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Re: 6V6GT troubles

8/26/2000 6:37 PM
Peter S
Re: 6V6GT troubles
I have a good Tektronic scope, it's a little bit of overkill for working on tube amps, but it's certainly sufficient. I've tried biasing amps many different ways over the past 30 years or so, but I have the best way is to measure the plate current. I think it's good to use a scope and a signal generator as long as you use it in conjunction with measuring the idle current. BTW, measuring the cathode current with a probe is fine, because most tubes are only drawing a couple ma of screen current at idle. You can compensate for this if you want to, but it's really not neccessary. Using a scope alone is very unreliable and almost always results in a cold bias. Using a scope to see what's going on is a good thing for begginners to do because it gives you a graphic representation of how the different current settings affect the waveform on the scope.  
Peter S
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8/24/2000 2:21 PM

Hi Randy!  
I seen a lot of talk on the subjekt 6V6s her on bbs.  
But it seems that one factor has not been mention in the discussion: many 6V6s ar not really 6V6s.  
It has been suggested that some Russian and Chinese tubes marked as 6V6 are actually a 6EY5 or similar.  
Regardless if Sovteks 6V6s are true 6V6s or not,  
I have been using this tubes with out any problem with voltages up to 440v, BUT with 1K screen resistor.  
6V6 in generall seems to benefit greatly from a increased screen circut resistance.  
Heck Jim Kelly was using 480 volt on his amps with a 2K screen resistor, and it`s still the best "clean/sustain" amp I ever played.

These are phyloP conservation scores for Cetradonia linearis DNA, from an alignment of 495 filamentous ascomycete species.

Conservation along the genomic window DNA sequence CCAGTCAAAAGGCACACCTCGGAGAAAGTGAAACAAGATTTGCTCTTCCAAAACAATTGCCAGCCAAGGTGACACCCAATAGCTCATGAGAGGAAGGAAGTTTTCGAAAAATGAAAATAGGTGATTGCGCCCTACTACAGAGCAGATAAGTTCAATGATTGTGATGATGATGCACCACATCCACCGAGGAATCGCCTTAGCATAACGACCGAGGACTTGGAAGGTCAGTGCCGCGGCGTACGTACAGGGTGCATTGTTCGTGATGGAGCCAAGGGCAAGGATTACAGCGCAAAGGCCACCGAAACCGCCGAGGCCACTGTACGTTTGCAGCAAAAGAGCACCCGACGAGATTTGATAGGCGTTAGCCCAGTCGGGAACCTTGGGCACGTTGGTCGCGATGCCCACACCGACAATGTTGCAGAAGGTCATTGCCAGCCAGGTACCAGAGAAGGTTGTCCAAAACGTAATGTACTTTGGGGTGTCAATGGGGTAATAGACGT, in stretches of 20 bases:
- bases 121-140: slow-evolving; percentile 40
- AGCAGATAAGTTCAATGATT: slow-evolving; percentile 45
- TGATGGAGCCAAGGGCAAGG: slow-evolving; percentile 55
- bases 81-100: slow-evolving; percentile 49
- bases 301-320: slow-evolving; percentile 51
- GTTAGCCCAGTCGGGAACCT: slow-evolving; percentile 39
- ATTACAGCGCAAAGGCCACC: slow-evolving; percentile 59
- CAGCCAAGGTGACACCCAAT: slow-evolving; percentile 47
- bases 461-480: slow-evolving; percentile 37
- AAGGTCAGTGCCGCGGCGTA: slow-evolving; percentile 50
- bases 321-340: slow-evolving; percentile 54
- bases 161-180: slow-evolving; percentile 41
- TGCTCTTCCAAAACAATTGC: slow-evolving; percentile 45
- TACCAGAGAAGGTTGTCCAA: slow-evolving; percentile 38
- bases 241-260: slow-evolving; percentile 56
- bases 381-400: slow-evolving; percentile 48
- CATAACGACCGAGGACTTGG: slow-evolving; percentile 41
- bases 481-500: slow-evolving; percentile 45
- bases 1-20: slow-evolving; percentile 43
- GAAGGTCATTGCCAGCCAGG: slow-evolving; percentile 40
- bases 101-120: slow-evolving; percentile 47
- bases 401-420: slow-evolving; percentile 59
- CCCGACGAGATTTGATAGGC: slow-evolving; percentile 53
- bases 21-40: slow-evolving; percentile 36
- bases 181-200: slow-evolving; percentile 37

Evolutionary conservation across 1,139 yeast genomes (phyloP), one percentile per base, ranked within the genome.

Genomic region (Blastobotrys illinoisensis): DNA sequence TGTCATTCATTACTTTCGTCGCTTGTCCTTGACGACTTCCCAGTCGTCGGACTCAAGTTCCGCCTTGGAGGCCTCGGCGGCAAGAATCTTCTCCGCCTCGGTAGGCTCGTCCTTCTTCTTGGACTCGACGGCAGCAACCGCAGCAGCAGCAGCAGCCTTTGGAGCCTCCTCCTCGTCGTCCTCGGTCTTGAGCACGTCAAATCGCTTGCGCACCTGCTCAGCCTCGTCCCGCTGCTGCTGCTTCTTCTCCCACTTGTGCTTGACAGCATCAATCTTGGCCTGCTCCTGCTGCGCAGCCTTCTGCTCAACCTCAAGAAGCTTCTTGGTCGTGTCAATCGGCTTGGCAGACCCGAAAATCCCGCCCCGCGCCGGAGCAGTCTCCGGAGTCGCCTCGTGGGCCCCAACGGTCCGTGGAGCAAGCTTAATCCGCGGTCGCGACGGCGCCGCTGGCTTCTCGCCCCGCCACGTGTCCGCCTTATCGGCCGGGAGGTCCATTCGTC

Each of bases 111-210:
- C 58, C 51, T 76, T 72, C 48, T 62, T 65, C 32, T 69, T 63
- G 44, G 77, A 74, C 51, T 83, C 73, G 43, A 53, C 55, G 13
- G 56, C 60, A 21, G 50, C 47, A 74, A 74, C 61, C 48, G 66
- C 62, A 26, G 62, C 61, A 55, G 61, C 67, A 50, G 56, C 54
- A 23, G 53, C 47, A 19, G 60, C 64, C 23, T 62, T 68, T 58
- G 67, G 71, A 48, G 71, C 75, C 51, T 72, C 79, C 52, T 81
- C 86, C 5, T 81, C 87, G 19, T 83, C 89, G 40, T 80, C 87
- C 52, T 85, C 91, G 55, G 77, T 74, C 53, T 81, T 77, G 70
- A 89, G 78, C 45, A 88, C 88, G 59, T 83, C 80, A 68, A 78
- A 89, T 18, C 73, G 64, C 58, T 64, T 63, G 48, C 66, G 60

Owe "OJ" Johnson  
8/25/2000 1:46 AM
Randy Jamz

My Grandpa used to have a saying; "Don't open a can of worms unless you intend to fish for trouble." I knew everyone would have a knee-jerk reaction and support plate current measurement. Some fads take longer to run their course.  
I won't waste too much space here defending my own ideas, but I will say;  
1)I have tracked down many an old time audio man and even a handful of classic guitar amplifier manufacturers during the last 20 years. I was learning then (still am now) and asked many questions.  
2)To a man I was told nobody ever measured plate current in any amplifier they ever built. I doubt Fender or Marshall took production time to do it either.  
3)Does that make current measurement wrong? No. I remember the cheesy Cesear Diaz video with his pearls of wisdom on biasing. Set it at -52VDC and the amplifier is biased 'right'. The moral? Everyone does it different, and everyone's method is right for them.